Donald Fagen, one half of the duo that makes up Steely Dan is out with an interesting variation on the standard rocker biography. While most of these bios end up with the artist fixated on his exploits of a sexual, chemical ingesting or financial nature, I have to give Fagen a few points for Eminent Hipster not being focused solely on his manhood.
While the early portion of the book focuses on Fagen’s youth and his coming of age as a musician, I guess the title of this little tome should have been more of a tip off for me than it ended up, cause in the end Fagen still manages to come off as an over-privileged, whinny, liberal.
The section of the book where Fagen publishes his 2012 tour journal, detailing his jaunt with Michael McDonald and Boz Skaggs under the handle the Dukes of September starts out in an entertaining fashion, detailing the grind of life on the road. It quickly spirals downhill into a series of complaints about accommodations, transportation and the venues the band ends up playing, which aren’t close to the level that Steely Dan would find themselves playing.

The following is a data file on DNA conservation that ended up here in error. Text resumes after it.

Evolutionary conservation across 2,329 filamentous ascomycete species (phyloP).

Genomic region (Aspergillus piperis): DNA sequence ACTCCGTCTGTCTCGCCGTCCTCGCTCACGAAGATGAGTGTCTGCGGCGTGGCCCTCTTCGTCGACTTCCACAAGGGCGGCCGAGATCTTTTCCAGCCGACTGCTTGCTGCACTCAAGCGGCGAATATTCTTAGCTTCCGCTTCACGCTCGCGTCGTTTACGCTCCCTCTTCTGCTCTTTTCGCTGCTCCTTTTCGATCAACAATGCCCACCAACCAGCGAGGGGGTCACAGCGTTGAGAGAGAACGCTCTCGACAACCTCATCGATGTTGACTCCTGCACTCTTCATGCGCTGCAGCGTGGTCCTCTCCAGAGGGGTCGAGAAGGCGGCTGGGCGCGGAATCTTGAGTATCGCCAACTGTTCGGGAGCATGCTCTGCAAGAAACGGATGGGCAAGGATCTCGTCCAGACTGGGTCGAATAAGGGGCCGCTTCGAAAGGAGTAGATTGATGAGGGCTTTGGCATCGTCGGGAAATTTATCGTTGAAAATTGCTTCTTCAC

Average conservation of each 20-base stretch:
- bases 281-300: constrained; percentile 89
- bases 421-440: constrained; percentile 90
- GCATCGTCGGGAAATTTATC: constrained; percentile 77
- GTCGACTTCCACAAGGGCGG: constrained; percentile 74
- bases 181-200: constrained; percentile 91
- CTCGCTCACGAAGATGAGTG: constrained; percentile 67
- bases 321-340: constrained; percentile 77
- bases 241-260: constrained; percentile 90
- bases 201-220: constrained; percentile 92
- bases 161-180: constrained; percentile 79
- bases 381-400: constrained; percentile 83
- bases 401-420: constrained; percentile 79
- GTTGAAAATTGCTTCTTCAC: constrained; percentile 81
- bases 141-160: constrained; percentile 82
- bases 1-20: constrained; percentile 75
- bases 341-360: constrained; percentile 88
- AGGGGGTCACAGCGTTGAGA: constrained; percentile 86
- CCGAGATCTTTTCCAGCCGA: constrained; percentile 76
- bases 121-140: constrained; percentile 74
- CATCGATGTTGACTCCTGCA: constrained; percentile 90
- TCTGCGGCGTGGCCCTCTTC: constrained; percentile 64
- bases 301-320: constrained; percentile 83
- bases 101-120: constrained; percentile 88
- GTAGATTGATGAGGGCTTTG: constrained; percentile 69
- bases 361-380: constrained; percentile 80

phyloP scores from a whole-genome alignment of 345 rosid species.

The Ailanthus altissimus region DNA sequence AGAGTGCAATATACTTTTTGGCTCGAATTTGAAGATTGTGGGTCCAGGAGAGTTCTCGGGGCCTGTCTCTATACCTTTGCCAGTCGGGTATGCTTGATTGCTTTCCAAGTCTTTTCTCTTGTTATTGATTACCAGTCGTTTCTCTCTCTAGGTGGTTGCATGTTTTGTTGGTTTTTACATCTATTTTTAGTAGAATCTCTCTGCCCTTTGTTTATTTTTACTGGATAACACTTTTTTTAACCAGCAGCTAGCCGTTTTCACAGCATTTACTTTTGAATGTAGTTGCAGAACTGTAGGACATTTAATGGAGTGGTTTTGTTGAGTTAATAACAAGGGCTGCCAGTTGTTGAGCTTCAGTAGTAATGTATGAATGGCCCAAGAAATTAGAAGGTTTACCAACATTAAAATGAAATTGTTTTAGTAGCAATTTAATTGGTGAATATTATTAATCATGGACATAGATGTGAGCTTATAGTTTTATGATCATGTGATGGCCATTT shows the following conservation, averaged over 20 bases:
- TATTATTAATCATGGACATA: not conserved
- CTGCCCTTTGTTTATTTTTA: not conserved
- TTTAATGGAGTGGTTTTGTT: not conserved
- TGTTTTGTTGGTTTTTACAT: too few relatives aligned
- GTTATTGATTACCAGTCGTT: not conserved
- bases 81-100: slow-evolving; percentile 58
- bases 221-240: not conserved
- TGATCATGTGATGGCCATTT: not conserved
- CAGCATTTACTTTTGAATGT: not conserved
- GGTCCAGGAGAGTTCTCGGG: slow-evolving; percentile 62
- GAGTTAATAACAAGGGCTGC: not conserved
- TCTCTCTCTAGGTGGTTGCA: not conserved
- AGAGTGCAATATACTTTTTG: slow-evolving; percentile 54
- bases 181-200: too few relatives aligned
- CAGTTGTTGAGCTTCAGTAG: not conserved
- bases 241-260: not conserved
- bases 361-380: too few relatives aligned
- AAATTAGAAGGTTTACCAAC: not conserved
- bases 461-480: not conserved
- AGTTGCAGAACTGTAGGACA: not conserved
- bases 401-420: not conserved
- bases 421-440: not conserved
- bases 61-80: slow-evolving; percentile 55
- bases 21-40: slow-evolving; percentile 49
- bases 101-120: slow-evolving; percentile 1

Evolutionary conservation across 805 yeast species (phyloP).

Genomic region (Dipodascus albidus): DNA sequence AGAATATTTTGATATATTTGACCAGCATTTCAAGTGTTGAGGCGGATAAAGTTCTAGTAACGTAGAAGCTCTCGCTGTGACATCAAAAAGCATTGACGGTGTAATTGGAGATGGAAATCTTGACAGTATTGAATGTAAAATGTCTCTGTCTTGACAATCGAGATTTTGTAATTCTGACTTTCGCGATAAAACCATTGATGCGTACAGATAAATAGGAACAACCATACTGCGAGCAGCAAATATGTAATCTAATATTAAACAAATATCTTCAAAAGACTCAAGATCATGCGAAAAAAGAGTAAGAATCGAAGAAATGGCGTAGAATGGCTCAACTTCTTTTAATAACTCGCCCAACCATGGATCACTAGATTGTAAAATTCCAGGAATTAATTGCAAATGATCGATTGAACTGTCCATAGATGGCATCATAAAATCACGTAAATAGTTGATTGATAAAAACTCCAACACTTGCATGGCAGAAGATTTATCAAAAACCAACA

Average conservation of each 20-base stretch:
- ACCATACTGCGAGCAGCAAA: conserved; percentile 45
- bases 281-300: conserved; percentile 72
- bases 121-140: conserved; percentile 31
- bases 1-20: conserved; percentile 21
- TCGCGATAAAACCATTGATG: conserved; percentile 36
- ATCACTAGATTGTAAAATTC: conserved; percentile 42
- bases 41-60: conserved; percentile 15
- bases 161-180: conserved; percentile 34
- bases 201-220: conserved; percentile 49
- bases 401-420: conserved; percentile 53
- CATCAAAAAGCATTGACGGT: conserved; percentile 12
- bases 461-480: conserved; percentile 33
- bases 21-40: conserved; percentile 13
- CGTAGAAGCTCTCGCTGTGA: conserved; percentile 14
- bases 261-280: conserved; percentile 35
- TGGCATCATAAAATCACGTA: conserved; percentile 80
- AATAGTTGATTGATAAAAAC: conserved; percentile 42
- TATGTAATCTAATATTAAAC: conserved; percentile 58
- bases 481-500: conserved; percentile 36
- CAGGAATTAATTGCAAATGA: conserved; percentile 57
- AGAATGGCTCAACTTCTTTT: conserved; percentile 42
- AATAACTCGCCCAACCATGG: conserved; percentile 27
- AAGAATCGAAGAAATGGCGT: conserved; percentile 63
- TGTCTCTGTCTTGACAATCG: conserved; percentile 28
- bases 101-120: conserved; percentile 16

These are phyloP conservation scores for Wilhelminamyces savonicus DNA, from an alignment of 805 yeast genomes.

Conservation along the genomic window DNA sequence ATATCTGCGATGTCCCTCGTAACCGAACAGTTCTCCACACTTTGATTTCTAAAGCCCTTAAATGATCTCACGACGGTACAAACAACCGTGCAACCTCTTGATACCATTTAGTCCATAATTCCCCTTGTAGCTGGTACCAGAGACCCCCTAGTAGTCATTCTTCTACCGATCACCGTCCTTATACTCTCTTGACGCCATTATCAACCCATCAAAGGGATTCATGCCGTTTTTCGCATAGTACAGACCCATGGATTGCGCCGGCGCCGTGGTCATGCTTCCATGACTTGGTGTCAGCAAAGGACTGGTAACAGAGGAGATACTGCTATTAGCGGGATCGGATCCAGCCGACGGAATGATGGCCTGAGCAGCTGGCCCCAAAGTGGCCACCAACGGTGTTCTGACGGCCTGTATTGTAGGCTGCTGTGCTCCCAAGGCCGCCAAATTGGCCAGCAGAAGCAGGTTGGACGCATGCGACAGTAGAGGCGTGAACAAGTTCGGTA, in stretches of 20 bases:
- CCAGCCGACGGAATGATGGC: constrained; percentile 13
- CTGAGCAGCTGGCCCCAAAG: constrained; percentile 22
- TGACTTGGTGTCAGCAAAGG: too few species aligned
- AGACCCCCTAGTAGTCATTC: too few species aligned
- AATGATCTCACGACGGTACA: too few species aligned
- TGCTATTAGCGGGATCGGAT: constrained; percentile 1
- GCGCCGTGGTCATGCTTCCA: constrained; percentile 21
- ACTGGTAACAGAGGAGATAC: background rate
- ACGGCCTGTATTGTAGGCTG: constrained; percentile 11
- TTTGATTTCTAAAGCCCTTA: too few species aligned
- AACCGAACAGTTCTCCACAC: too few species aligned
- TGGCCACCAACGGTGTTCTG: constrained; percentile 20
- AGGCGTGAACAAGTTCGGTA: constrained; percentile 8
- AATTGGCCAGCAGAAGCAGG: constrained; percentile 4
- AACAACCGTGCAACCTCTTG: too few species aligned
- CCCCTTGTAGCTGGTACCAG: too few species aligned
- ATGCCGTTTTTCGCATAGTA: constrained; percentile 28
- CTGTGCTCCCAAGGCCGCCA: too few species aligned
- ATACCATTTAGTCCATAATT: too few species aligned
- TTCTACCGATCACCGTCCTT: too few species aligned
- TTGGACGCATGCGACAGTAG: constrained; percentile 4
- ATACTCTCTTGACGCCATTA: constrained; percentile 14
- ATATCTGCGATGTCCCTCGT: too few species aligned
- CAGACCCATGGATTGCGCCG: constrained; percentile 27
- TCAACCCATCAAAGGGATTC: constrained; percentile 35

It is his complaints about the fans who show up at the band’s gigs, as he derisively labels “TV Babies” who oddly enough attend with the quaint notion of seeing the three aging rockers perform the songs that made them famous. Apparently these folks don’t share the hipster vision that Fagen has for the ensemble who are out to perform classic soul and R & B numbers. It’s a little hard to take his bitching about the people who are buying the tickets and paying his bills.
I have never quite understood artists who feel the need to flaunt their liberalism (or for that matter conservatism) and downgrade what amounts to roughly half of the people who make up their audience. Fagen’s supercilious rant about Republicans is typical of liberals who think they are the smartest folks in the room. Sorry, but in the end Fagen ends up sounding like just another whinny little shit; eminent hipster indeed.